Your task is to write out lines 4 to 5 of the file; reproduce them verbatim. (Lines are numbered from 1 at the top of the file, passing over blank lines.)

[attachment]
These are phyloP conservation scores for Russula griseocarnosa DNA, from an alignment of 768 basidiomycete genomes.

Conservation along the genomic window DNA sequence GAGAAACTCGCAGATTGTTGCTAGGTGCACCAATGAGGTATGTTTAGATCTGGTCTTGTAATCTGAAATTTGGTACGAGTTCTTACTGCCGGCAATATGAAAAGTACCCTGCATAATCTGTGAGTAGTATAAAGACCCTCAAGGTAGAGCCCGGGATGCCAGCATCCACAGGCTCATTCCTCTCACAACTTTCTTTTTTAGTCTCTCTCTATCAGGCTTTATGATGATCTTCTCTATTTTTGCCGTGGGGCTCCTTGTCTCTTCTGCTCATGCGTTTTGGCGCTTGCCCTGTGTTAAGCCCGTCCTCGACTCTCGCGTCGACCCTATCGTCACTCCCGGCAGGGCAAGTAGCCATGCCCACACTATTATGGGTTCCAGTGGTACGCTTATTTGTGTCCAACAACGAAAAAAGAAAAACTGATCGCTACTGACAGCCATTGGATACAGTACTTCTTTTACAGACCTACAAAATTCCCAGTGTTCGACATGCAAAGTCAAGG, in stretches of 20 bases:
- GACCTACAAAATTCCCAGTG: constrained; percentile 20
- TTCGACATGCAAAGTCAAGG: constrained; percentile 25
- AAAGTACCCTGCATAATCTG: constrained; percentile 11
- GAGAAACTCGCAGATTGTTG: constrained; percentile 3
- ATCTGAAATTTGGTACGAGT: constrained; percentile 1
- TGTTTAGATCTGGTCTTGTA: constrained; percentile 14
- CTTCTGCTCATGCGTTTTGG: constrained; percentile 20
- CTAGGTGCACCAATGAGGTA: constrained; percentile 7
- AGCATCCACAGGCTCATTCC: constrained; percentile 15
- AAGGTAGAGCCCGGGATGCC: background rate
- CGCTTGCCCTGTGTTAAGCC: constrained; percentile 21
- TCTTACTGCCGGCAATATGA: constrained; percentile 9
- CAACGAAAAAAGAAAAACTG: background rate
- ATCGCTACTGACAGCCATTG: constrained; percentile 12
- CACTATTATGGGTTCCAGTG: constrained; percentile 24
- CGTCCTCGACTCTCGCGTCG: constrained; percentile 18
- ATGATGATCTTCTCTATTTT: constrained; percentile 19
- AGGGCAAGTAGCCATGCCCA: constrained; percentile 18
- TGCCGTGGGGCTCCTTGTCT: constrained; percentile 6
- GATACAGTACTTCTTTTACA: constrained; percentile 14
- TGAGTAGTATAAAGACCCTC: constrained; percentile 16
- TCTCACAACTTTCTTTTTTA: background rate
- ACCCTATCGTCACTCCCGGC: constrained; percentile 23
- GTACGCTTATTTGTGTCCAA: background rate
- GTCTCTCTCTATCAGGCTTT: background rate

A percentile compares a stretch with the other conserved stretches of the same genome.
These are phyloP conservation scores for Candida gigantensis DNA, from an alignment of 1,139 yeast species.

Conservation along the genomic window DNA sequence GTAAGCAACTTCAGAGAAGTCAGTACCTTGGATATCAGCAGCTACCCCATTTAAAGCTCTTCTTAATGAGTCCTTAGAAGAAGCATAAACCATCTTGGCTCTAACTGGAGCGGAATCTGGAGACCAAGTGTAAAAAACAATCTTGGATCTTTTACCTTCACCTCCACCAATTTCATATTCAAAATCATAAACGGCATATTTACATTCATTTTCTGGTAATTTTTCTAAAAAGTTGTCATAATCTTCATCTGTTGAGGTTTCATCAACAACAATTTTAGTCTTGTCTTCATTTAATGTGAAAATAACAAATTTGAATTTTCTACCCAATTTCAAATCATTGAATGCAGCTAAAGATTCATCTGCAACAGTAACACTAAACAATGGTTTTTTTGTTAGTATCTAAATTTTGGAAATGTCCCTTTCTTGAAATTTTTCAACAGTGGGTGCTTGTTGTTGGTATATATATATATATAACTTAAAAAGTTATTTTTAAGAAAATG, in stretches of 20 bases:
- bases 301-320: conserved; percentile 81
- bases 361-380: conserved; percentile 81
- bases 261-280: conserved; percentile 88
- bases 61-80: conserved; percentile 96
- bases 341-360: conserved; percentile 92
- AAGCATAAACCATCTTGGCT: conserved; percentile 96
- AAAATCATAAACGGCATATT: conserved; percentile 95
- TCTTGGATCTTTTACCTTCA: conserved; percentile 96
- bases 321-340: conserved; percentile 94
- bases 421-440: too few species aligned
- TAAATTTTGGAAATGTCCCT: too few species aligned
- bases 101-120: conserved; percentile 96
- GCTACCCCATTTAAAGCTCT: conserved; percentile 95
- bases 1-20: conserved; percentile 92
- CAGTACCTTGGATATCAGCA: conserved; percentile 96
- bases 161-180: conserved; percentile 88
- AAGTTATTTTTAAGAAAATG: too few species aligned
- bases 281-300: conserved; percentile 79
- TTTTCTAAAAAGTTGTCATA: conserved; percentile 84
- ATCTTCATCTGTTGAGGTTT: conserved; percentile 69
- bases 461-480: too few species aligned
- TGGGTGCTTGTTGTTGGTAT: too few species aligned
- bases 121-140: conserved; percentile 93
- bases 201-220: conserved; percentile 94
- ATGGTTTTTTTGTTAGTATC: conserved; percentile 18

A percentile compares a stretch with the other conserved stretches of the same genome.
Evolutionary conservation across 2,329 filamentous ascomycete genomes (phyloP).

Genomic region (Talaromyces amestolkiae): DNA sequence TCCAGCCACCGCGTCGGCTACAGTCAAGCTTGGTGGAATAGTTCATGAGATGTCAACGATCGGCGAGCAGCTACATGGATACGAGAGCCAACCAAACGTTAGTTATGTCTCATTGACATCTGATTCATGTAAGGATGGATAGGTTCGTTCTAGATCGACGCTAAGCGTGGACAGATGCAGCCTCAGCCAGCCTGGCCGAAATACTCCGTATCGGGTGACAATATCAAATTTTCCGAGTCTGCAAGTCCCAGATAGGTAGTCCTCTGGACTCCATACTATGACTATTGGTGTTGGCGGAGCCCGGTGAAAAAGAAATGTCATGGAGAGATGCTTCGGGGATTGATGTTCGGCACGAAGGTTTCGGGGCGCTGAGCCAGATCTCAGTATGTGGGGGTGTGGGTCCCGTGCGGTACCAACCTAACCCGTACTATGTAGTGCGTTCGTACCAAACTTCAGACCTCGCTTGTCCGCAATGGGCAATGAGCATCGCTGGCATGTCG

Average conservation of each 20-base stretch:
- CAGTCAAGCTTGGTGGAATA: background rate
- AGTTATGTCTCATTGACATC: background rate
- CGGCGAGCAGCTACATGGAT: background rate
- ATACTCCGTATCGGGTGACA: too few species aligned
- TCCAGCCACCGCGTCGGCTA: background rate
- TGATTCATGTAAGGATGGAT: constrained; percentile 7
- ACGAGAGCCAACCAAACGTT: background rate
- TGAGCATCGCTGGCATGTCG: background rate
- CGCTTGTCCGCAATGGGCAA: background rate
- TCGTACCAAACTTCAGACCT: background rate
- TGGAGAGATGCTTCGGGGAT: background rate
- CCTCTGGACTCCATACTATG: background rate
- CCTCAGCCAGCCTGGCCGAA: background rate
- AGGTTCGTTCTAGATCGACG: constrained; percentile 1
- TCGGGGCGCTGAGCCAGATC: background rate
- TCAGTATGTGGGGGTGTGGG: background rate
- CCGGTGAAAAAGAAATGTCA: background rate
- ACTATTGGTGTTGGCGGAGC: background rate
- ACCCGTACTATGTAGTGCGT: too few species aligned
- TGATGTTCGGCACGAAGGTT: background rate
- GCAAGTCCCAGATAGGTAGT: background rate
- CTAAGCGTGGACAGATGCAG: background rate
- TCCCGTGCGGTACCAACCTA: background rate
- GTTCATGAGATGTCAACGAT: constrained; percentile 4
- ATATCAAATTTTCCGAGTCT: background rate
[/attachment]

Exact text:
- TTCGACATGCAAAGTCAAGG: constrained; percentile 25
- AAAGTACCCTGCATAATCTG: constrained; percentile 11